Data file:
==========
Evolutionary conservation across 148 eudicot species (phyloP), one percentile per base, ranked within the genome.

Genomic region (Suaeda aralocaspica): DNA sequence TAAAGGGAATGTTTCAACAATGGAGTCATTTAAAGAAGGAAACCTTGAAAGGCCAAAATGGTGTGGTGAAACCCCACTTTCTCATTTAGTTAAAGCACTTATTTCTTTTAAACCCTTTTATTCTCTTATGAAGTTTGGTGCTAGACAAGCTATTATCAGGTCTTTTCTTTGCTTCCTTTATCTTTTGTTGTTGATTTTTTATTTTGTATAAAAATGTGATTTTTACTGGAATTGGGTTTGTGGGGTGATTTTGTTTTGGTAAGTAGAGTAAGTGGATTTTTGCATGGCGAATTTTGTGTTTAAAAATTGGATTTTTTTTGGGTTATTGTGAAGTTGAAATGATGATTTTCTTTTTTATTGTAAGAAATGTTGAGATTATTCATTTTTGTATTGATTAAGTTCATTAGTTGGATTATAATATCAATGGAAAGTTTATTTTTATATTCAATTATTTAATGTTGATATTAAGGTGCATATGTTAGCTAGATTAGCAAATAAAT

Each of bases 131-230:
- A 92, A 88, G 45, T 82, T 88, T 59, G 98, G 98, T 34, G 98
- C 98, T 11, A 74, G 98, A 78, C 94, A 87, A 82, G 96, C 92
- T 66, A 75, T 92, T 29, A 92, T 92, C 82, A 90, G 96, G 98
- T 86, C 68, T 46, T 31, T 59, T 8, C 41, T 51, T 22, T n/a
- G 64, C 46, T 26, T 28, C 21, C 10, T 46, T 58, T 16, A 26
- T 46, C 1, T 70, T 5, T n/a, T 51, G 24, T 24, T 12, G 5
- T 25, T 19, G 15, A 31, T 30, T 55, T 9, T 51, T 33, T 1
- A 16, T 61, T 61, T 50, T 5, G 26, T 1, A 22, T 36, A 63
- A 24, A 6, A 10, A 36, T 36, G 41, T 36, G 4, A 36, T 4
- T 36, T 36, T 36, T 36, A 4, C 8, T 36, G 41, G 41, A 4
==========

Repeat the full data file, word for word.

Evolutionary conservation across 148 eudicot species (phyloP), one percentile per base, ranked within the genome.

Genomic region (Suaeda aralocaspica): DNA sequence TAAAGGGAATGTTTCAACAATGGAGTCATTTAAAGAAGGAAACCTTGAAAGGCCAAAATGGTGTGGTGAAACCCCACTTTCTCATTTAGTTAAAGCACTTATTTCTTTTAAACCCTTTTATTCTCTTATGAAGTTTGGTGCTAGACAAGCTATTATCAGGTCTTTTCTTTGCTTCCTTTATCTTTTGTTGTTGATTTTTTATTTTGTATAAAAATGTGATTTTTACTGGAATTGGGTTTGTGGGGTGATTTTGTTTTGGTAAGTAGAGTAAGTGGATTTTTGCATGGCGAATTTTGTGTTTAAAAATTGGATTTTTTTTGGGTTATTGTGAAGTTGAAATGATGATTTTCTTTTTTATTGTAAGAAATGTTGAGATTATTCATTTTTGTATTGATTAAGTTCATTAGTTGGATTATAATATCAATGGAAAGTTTATTTTTATATTCAATTATTTAATGTTGATATTAAGGTGCATATGTTAGCTAGATTAGCAAATAAAT

Each of bases 131-230:
- A 92, A 88, G 45, T 82, T 88, T 59, G 98, G 98, T 34, G 98
- C 98, T 11, A 74, G 98, A 78, C 94, A 87, A 82, G 96, C 92
- T 66, A 75, T 92, T 29, A 92, T 92, C 82, A 90, G 96, G 98
- T 86, C 68, T 46, T 31, T 59, T 8, C 41, T 51, T 22, T n/a
- G 64, C 46, T 26, T 28, C 21, C 10, T 46, T 58, T 16, A 26
- T 46, C 1, T 70, T 5, T n/a, T 51, G 24, T 24, T 12, G 5
- T 25, T 19, G 15, A 31, T 30, T 55, T 9, T 51, T 33, T 1
- A 16, T 61, T 61, T 50, T 5, G 26, T 1, A 22, T 36, A 63
- A 24, A 6, A 10, A 36, T 36, G 41, T 36, G 4, A 36, T 4
- T 36, T 36, T 36, T 36, A 4, C 8, T 36, G 41, G 41, A 4